I’ve got some great news for you. Regardless of the niche that you selected, chances are very high your customers are already online. You just need to find them. This doesn’t mean that there is a dedicated website that caters specifically to your niche audience. Instead, your niche audience members may simply be asking questions related to your niche. Maybe they’re sharing infographics or photos and videos related to your niche.
Whatever the case may be they’re already online exchanging content. Your job is to find all these areas online and listen to them. That’s the main key you need to do for consumer intelligence.
Pay attention to the words that they’re using. Pay attention to the solutions that they’re already talking about. Understand the shortcomings of the solutions people are already aware of.
If you spend enough time on these online platforms like forums, message boards, Facebook groups, Facebook pages, Twitter accounts, Reddit, subreddits and Quora or other question-and-answer platforms, you should have a clear understanding of who your audience members are and their expectations.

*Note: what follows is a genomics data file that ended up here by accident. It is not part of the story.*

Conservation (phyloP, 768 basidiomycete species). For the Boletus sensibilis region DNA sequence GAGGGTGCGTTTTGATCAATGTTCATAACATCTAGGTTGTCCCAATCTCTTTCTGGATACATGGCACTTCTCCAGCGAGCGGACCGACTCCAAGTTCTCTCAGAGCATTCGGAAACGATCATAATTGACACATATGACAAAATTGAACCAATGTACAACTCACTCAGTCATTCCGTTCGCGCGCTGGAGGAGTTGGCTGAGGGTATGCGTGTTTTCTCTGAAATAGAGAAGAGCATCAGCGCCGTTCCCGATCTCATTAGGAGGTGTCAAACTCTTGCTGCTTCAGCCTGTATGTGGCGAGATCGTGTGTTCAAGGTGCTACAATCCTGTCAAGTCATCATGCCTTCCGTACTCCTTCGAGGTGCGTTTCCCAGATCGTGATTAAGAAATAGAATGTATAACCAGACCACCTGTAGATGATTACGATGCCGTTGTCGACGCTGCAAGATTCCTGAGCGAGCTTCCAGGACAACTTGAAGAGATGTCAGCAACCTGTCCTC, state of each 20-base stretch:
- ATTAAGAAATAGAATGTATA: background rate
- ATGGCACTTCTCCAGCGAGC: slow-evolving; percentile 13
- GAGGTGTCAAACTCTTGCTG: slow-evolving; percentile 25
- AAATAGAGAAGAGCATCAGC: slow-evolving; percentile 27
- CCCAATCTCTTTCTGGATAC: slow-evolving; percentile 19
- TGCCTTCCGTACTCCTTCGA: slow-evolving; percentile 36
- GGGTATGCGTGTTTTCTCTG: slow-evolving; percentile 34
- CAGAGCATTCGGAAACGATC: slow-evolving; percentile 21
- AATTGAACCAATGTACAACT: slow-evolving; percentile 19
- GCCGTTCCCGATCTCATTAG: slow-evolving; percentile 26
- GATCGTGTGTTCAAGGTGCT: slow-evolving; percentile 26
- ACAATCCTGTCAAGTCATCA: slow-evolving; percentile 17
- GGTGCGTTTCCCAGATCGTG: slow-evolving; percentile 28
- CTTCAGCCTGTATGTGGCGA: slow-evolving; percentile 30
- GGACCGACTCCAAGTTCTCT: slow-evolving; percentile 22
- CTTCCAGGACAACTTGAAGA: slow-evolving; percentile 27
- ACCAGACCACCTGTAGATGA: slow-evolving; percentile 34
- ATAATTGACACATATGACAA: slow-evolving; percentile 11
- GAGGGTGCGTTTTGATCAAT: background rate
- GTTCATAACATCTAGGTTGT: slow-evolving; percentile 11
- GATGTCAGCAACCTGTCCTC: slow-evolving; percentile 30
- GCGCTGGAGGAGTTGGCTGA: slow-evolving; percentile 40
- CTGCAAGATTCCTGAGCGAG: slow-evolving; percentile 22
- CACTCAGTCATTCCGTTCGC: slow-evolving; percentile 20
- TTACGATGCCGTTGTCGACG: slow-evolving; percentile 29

You should also have a fairly clear idea of who your competitors are. I’ve got some bad news for you. Regardless of your niche, you probably already have competitors. This is not depressing news. Instead, you could use this to your advantage. Find the competitors competing for your target audience. Create a long list of them. Look for both direct and indirect competitors.
Reverse Engineer Your Competitors
Once you have a clear idea of who your competitors are, reverse engineer what they’re doing. How do they speak to the needs of the people you’re trying to reach? What do their websites look like? What kind of social media accounts do they have? What kind of content do they use for marketing purposes? How are their pages designed? You have to keep these and other related questions in mind as you research one competitor after another.